From the invitation of a mother-son museum exhibition.

From the invitation of a mother-son museum exhibition.

Another artist whom I admire immensely, was and still is an amazing watercolor artist. Being the primary breadwinner in her family, she bent to the directives of her gallery and painted florals, which were selling briskly. But, executing art in this factory-like manner wasn’t bringing her joy. I happened upon a conte crayon sketch she had done of a woman brushing her hair and, in my opinion, it was spectacular and full of life. I asked her best friend why she wasn’t doing more of this. Her gallery had convinced her there wasn’t a market for “that” kind of work. Not much raises my ire, but this kind of soul-killing stranglehold that galleries and art critics have on artists makes my blood boil. My hero, and the artist whose work has always been highly influential to me is Andrew Wyeth. He rose to fame and success, and stayed there. What is remarkable about his ascent is that he accomplished it as a realist in the midst of an explosion of abstract expressionism. Critics and many art purveyors scoffed at his work and called him a mere illustrator. They couldn’t stand that his work resonated with so many people. Maybe you’re not a fame of realism, but I invite you to do an internet search of his work, particularly his Helga series.

One’s art goes as far and as deep as one’s love goes – Andrew Wyeth

The journey to finding your own voice can take many twists and turns. In the journey to discovering what resonates with your soul, love is a trustworthy guide. Without love, you may find yourself just going through the motions. I believe, as your internal compass leads you closer and closer to your unique voice and expression, you will feel the love that will transport you from doing into being. This has been my experience. Dear Momma Liz modeled this for me, and even though I sorely miss her constant presence, she still coaches me from the great beyond. I can hear her now, saying, “Now that you’ve found your voice, remember to play, and never forget to color outside the lines.” More on learning to play in the next installment.

By |2015-11-13T14:41:17+01:00October 13th, 2015|Personal musings, Reflections on the Journey|27 Comments

About the Author:

I’m an American expat living in Italy!


  1. Kathy Sexton July 16, 2016 at 7:57 pm - Reply

    Jed, your mom was a wonderful person. She and Rob both taught at DWD and I remember her endless enthusiasm not only with her students but also decorating for the prom! She could transform that gym into a place of wonder and beauty. She loved our church and going to Honduras on our mission trips. She was so content sitting under a tree and sketching whatever caught her eye. I can only imagine the journey all of you had with your mom and dad but especially your mom. She will always be missed by those of us who loved her.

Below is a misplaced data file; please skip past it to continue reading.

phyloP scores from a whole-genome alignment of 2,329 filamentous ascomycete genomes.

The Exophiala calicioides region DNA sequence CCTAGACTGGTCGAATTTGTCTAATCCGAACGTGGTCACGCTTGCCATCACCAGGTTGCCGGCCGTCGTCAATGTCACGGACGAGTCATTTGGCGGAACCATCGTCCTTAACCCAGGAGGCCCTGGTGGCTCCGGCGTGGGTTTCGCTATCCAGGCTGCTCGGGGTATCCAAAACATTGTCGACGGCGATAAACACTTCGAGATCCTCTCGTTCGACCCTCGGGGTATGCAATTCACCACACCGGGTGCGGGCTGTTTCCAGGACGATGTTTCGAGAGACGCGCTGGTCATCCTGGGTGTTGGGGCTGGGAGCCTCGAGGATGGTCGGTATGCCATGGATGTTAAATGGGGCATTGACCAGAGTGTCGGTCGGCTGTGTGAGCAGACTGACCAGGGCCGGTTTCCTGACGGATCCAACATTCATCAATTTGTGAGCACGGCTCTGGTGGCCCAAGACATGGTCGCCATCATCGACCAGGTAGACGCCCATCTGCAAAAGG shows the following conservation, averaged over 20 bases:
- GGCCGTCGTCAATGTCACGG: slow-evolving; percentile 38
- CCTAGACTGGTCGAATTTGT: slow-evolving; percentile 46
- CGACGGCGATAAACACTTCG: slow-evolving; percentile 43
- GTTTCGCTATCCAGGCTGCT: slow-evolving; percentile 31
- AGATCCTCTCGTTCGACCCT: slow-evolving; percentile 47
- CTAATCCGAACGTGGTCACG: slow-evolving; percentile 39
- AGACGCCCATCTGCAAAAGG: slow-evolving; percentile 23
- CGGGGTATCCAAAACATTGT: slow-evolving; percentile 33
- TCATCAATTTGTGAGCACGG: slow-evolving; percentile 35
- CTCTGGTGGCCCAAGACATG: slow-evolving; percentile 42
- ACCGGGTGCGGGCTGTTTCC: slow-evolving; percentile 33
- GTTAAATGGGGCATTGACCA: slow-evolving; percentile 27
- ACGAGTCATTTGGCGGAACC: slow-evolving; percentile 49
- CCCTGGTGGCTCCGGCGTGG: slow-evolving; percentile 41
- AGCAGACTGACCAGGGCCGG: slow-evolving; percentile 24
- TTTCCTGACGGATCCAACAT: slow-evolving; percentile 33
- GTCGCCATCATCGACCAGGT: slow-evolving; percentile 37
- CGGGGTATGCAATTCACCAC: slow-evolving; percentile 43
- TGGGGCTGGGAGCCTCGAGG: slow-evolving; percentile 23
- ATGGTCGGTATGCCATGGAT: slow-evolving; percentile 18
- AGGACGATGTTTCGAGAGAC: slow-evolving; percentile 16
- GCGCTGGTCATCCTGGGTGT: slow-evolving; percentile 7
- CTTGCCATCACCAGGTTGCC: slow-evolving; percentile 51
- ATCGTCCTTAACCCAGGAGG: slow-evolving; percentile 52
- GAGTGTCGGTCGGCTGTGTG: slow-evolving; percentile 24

• Jed July 19, 2016 at 12:12 pm - Reply

      Thank you so much, Kathy, for your kind email. I so glad you were able to experience my mom’s wonderful spirit. She is with me always and I feel her urgings to “keep going” with my own artistic pursuits.

  2. Kathleen Boggs October 26, 2015 at 11:02 pm - Reply

    So the joy of each ascending day
    Should not be obscured by thoughts benign
    For as you travel on your way
    Sometimes you must color outside the lines.

    Here’s to you and your mom. Stay outside the lines!

    Miss you.

    • Jed October 27, 2015 at 6:52 am - Reply

      Ciao Kathleen, Beautiful words you share. I love the perspective of “each ascending day”, and I’m learning to realize that each day presents us with a new, blank canvas on which to create – as long as we’re unencumbered with thinking that robs us of being present. I also raise a “salute” to wonderful moms everywhere. Miss you, too, and think of you often. Bacioni, Jed

  3. Renee Trent Sardinas October 18, 2015 at 2:03 am - Reply

    Jed, beautiful words for a beautiful soul. My family and I were indeed blessed to have been a part of her world. We are all better because we knew her.❤️Thank you

    • Jed October 18, 2015 at 3:36 pm - Reply

      Hi Renee, It’s so good to hear from you. Thank you for reading and commenting about the tribute to Momma Liz. I’m so glad you knew her and experienced her radiant spirit. I hope life is treating you well. Good thoughts, Jed

  4. Anita October 16, 2015 at 10:36 pm - Reply

    I love this piece on mama Liz.. many people squash young talent it’s sacrilegious in my book! You are so talented Thank God mom was close by to feed that flame of artistry. So glad I met you on twitter you’re an awesome dude so keep coloring outside of the lines and giggle next time someone steps on your crayon! Baci Baci Anita

    • Jed October 17, 2015 at 9:39 am - Reply